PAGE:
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North Shore commuter deliberately ignores ringing cellphone Page A3

Dramatic weekend boating incident involves Valleyview “bright orange” life jackets, mild windburn resident walks Onlookers say: Group wearing bright orange life jackets at time of incident.

Resident: “Wasn’t even winded.”

Rhyse Thomson

A group of local residents returned from their day-long boating trip on a lake in the Thompson Okanagan region laughing, joking around and generally enjoying each other’s company. The group was allegedly seen boating, swimming and waterskiing on the lake throughout the day. Onlookers reported that the entire group was wearing CSA-approved life jackets. The life jackets appeared securely fastened at all times. “Looked like they were having a great time,” said boat launch supervisor Bill Donnelly. “I heard a lot of laughter. And it was laughing with, not laughing at, you know?” Donnelly con¿ rmed the group was wearing life jackets for the entire day. “Yup, they put ’em on soon as they were on the boat,” Donnelly said.

extra 3.048 metres to use crosswalk

Tim Booth

Nicole Smith: Valleyview resident: “I could do this all day!” Janine Samra

The pristine natural beauty of a Kamloops-area lake was shattered by spontaneous and vociferous hilarity this weekend.

“The good ones – big and full-sized. Bright orange. Everyone put them on, without any fuss.” While witnesses applauded the decision to stay safe on the water, some suggested it came at an exceptionally heavy cost. “Uhhh . . . that’s not what I meant at

all,” said Donnelly obstinately. “OK, sure, one of the guys might have gotten a little windburn. He’s a little red on his cheeks, you know? That’s about it.” Despite the threat of tender, sore cheeks for the next 48 hours, Donnelly insisted the group had the right attitude about water

safety. “You always hear about ‘tragedy on the water’ – you know, people go out in a boat, not wearing any life jackets, thinking nothing will ever happen. They end up hurt, or worse,” Donnelly mused. “Well, this was about as far from a tragedy as possible.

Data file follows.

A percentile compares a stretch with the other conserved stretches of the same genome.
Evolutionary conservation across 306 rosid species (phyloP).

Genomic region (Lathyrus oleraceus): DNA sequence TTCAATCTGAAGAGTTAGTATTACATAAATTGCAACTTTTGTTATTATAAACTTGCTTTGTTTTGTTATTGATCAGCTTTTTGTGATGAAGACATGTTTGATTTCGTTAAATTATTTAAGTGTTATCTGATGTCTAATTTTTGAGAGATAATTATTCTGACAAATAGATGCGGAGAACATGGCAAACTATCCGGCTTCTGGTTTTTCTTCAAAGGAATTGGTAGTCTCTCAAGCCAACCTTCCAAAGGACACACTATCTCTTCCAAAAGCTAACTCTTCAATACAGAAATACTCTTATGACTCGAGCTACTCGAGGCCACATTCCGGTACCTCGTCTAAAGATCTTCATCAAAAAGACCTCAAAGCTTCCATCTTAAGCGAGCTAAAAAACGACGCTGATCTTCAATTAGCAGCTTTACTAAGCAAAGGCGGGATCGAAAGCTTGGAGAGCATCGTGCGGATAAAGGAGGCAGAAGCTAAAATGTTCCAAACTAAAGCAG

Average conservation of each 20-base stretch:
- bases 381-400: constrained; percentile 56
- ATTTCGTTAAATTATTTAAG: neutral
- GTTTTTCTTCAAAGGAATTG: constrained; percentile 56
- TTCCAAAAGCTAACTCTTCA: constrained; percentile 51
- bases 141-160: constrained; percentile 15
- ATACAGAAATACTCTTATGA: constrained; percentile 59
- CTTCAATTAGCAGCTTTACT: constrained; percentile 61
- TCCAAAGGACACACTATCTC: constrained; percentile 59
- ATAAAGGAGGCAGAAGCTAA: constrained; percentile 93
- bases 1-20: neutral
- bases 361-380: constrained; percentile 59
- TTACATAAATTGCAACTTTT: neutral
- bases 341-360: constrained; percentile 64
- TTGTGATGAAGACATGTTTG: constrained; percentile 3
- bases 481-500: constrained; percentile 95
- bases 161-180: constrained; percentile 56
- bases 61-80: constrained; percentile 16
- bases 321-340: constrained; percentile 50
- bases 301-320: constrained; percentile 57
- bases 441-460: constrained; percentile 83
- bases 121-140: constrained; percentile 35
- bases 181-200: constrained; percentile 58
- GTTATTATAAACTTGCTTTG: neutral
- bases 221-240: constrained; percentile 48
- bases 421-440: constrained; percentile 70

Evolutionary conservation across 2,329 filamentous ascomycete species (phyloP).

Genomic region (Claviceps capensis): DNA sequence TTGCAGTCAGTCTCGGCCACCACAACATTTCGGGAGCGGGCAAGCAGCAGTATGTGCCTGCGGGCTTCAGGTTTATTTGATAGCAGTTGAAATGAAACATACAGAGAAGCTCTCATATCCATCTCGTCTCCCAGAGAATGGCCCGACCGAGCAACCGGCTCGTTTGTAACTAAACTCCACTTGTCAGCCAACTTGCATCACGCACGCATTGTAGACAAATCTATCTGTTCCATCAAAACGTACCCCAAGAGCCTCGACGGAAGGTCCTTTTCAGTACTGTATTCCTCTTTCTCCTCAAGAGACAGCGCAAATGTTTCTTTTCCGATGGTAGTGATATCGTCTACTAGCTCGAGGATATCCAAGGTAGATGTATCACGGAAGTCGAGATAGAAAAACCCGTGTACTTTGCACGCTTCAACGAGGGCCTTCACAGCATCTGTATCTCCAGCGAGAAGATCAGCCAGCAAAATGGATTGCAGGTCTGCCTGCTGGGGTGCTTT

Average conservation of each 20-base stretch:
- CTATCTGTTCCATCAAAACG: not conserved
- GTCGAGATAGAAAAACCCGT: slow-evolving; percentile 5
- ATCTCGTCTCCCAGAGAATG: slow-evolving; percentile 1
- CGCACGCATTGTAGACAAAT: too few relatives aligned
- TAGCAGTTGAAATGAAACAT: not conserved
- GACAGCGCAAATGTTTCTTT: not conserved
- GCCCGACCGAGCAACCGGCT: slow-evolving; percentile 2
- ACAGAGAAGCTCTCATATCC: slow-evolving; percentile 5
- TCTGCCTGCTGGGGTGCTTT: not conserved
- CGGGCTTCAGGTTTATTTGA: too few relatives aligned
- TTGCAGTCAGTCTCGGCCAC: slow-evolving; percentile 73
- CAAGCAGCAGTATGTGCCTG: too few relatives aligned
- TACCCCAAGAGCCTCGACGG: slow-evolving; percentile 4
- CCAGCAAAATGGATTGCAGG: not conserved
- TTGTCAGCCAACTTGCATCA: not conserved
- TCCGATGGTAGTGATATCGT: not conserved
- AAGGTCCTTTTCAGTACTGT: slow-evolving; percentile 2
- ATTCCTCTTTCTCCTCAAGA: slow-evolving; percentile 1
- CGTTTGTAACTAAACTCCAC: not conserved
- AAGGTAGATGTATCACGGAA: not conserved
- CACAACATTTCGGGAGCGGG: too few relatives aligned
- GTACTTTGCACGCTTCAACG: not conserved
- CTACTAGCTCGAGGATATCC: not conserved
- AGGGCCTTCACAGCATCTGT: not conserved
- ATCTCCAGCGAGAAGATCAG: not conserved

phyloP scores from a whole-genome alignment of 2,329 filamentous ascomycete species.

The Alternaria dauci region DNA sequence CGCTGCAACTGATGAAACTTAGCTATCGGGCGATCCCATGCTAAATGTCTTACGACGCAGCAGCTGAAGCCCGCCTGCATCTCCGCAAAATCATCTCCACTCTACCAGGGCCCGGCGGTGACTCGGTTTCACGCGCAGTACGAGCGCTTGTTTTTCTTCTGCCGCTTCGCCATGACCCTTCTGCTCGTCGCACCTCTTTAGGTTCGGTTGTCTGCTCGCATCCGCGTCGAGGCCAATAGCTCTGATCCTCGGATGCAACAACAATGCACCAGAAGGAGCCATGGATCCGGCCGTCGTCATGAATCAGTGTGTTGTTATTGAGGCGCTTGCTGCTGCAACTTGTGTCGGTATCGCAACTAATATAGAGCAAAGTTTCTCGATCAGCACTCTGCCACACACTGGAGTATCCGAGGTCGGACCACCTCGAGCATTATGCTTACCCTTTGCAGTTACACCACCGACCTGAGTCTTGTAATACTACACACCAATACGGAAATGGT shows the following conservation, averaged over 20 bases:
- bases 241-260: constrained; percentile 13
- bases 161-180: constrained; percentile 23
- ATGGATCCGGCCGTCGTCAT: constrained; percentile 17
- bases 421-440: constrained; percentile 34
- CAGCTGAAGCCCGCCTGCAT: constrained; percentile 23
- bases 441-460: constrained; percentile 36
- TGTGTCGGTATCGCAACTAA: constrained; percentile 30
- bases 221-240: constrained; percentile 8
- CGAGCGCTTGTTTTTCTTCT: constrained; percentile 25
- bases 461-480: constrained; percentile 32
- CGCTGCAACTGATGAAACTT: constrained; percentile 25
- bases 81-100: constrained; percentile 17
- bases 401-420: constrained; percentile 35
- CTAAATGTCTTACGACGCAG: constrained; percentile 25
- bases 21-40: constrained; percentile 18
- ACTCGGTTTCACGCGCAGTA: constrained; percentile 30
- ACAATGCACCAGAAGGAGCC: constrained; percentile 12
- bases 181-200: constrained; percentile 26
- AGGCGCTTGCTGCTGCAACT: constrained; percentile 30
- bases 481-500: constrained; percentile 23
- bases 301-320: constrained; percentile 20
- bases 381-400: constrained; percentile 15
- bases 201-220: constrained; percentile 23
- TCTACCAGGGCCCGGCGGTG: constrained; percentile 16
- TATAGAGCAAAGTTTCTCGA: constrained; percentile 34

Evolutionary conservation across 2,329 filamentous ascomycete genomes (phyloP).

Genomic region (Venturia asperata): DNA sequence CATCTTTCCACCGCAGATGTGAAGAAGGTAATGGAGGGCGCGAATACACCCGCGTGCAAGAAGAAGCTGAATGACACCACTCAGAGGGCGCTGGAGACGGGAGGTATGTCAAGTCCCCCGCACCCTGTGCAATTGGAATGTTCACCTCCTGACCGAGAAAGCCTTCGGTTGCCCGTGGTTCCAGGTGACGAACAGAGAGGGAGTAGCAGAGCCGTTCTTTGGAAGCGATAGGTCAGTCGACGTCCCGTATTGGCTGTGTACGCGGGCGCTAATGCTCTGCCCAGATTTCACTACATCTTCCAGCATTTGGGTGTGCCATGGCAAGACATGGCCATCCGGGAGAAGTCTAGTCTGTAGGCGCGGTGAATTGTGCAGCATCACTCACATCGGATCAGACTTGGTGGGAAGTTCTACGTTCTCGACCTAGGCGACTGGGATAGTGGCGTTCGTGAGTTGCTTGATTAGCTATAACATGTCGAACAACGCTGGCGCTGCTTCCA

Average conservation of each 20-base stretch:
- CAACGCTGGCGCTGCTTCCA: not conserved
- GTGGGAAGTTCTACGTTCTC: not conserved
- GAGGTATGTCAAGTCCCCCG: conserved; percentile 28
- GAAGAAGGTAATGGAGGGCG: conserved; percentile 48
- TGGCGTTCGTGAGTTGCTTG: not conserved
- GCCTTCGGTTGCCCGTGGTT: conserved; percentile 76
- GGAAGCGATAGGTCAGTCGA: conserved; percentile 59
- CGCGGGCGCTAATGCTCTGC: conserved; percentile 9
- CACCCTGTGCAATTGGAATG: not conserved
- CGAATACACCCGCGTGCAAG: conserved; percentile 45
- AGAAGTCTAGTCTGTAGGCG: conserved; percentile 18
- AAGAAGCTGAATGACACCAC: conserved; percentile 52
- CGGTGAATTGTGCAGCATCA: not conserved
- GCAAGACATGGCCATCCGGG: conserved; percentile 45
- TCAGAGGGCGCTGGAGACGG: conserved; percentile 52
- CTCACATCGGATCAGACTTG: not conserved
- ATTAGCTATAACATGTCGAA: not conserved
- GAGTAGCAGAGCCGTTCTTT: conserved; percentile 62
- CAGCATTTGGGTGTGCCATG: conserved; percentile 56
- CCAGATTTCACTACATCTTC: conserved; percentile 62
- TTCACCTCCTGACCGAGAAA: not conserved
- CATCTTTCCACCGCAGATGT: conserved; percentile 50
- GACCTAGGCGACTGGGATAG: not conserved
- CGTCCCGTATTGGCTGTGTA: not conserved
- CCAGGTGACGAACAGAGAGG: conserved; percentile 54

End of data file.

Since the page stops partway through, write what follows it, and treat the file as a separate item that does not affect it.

Everybody laughing, having a good time. Wasn’t a tragedy. It was, like . . . reality. Yeah, a reality TV show. That’s what it was.” When informed that the opposite of tragedy is, in fact, a comedy, Donnelly issued a terse reply. “Oh,” he said.

Sandy Mah

Valleyview resident Nicole Smith deliberately decided to use the crosswalk at Columbia Street and 5th Avenue instead of jaywalking late Thursday afternoon. The decision added an extra 3.048 metres to her journey. “Sure, I could have run across the street,” admitted Smith with con¿dence. “I mean,

If you think serious injuries only happen to other people, have a word with yourself.

I’m ¿t. I’m quick on my feet. I came in second in my high school in the 100-metre. But then I thought to myself: why risk it?” When asked whether her snazzy new cross-trainers were a factor behind her impressive street-crossing performance, Smith had no comment.



TUESDAY, July 31, 2012




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4 6 9


11 5

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Alex Petersen 8 10 14



1. You have the legal right to ______ unsafe work.

2. Major source of distraction while driving.

3. What they call helmets at the skateboard park.

3. Serious injuries affect over 400,000 residents every year in this province.

5. If you think serious injuries only ______ to other people, have a word with yourself. 7. ______ injuries are the leading cause of death among British Columbians aged 1 to 44. 8. Many serious injuries involve this common household object. 10. Most people believe serious injuries only happen to these people. 14. Under age 6, most poisonings involve this. Visit for the answers.

4. Leading contributor to traffic fatalities. 5. Where most poisonings happen. 6. Look for this mark of approval when buying a life jacket. 9. Of children aged 1 to 4, 33% of drowning incidents happen here. 11. Annual cost of preventable injuries in B.C. (two words). 12. This can reduce the risk of head injury while cycling by 88%. 13. 75% of playground injuries are due to this.

DAILY HOROSCOPE Jupiter has aligned with Neptune to cast an auspiciously safe aura over your karma today. Postpone bicyclerelated travel unless wearing a helmet. Watch out for falling pianos. All traffic signs point to a chance encounter with a crosswalk.


Pharmaceutical manufacturers are introducing a vibrant new palette for this season’s wares. The new colours should help patients avoid accidentally mixing their medications. New colours include Perennial Ryegrass Pollen Grains, Mildly Spicy Mustard Gamboge, and Homemade Pale Jazzberry Ram.

Local boarder decides helmet “way cooler” than broken skull Local boarder: “Like, totally, bro.” Belinda Nystrom

After careful deliberation, a local skateboard enthusiast has decided that wearing a helmet is preferable to ending up in the emergency ward with a broken skull and a severe concussion. “Dude, a schralped head is, like, seriously gnarly,” skateboarder Grant Tobin said. “It’s worse than noggles, you know?” Kamloops Rotary Skatepark locals gave Tobin “mad props” for wearing his “bucket,” more commonly known as a helmet. “It’s pretty sick,” admitted Tony Daluze. “To see a guy who can ollie a 12-set like that while keeping his brain safe – that is like, way, waayyyy ill.” When asked to translate his strange cant into everyday English, Tobin was dis-